Today, Florida hospital officials say they are simply expanding to keep up with the growing population.

However, hospitals also seek to grow in markets that can generate the highest profits. They tend to avoid buildings where many people are uninsured or on Medicaid, the state health insurance program for low-income people.

In addition, hospital systems are trying to expand their geographic footprint, which gives them greater leverage in negotiating reimbursement rates with private insurers. The increased bargaining power of hospital systems could lead to higher premiums for consumers, said Baumgarten, a Minnesota-based consultant.

BayCare, which owns 15 other hospitals in the Tampa Bay area and Central Florida, opposed efforts to repeal Florida’s regulation, worried that ending it would allow competing hospitals to enter BayCare’s territory and drive away its highest-paying patients and few staff, Carey said. : Eisenbeis, senior vice president of corporate affairs for BayCare.

The company, based in Clearwater, Florida, bought the Wesley Chapel property in 2006. It applied to build a hospital here in 2012, but was denied when the state approved a competing bid from Adventist Health System, a hospital chain now called AdventHealth.

A photo of the hospital with the AdventHealth logo.
Until March, AdventHealth Wesley Chapel was the only hospital in the Florida community. Soon it will have two rivals in suburban Tampa, all within a five-minute drive of each other.(Phil Galevitz/KFF Health News)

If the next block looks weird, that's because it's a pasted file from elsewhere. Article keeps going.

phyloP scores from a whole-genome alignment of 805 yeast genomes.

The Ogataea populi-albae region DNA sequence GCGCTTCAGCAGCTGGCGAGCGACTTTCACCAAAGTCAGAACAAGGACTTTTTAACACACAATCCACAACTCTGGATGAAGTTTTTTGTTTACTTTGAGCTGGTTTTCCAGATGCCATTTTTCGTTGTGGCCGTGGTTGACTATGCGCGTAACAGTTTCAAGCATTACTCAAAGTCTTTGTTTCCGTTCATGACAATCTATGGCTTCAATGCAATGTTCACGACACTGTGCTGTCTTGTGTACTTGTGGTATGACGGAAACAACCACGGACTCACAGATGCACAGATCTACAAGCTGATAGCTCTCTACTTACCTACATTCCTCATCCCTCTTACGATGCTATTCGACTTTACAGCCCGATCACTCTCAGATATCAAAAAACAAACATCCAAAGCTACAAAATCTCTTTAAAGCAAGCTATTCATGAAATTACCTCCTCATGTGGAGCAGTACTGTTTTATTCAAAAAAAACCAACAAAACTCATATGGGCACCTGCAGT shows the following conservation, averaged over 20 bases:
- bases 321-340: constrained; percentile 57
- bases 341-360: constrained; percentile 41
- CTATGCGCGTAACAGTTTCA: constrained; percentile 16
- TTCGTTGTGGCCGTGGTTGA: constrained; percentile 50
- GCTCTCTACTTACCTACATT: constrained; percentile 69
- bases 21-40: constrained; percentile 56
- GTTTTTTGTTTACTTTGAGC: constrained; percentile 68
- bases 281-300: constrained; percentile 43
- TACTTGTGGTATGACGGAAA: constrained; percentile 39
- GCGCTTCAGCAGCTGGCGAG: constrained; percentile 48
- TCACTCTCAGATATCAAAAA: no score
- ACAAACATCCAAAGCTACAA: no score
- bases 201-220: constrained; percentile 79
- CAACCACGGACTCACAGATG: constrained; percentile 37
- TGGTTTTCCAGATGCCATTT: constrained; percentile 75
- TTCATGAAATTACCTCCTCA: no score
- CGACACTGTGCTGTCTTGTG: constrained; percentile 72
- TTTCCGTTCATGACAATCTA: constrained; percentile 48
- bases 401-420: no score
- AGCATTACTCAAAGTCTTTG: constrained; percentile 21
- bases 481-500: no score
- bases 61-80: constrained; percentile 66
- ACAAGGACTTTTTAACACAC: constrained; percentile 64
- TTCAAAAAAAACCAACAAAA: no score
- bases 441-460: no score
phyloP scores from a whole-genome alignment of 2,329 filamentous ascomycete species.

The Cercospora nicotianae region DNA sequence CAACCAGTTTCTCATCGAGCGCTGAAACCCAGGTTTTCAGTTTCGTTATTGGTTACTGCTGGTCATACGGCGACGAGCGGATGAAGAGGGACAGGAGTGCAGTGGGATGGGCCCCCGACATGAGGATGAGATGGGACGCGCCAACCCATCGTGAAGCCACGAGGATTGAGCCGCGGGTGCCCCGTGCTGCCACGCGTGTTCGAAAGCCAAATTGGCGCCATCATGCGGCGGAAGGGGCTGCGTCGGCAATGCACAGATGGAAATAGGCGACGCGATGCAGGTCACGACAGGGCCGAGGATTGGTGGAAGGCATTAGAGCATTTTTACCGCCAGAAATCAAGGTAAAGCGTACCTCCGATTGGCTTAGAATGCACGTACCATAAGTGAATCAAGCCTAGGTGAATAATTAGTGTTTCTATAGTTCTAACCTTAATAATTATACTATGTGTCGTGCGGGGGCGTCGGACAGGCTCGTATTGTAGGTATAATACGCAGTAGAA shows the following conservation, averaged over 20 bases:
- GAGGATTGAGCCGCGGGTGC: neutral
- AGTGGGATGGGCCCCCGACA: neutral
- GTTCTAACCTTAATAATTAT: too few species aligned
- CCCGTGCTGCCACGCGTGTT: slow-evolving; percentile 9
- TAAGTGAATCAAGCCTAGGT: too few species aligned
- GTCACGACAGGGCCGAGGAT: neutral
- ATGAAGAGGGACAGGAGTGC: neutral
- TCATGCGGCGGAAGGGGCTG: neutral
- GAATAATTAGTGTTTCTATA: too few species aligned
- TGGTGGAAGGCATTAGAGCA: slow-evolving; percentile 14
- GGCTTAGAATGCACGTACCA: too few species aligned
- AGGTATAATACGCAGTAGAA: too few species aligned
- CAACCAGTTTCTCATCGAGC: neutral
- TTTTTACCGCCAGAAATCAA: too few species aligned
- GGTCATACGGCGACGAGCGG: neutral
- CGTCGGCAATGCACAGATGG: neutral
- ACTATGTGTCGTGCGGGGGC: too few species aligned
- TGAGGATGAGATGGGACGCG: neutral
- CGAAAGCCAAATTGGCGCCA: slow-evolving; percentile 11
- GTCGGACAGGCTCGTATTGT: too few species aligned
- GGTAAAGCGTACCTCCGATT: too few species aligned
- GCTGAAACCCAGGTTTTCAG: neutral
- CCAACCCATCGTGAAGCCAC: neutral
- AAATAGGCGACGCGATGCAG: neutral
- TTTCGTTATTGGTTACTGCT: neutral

BayCare reapplied in 2018 and the state approved. But AdventHealth appealed the decision, and the appeal threatened to keep the matter in court for years. When the state repealed its CON requirements in 2019, BayCare moved forward with its original plan.

Additionally, in 2022, Orlando Health revealed plans to build a 300-bed hospital at Wesley Chapel. Construction has yet to begin. And PAM Health announced plans to build a rehabilitation hospital at Wesley Chapel in January this year.

Rebecca Shulkowski, president of BayCare Wesley Chapel, predicts BayCare’s patient rooms will fill up quickly, given the number of young families and retirees moving into the new apartment buildings.

One big challenge Shulkowski faces is hiring enough staff. That includes luring doctors and other healthcare providers to the city, rather than simply hiring employees from rival AdventHealth.

Although BayCare argued the city needed more hospital beds, AdventHealth’s Wesley Chapel Hospital often had many empty beds. According to the most recent annual data released by the state, its employment rate in 2021 was 66%.

Even with the state’s growing population, “none of these communities lack inpatient care,” Quick said, referring to suburban areas like Wesley Chapel. “What we have is a lack of sick people.”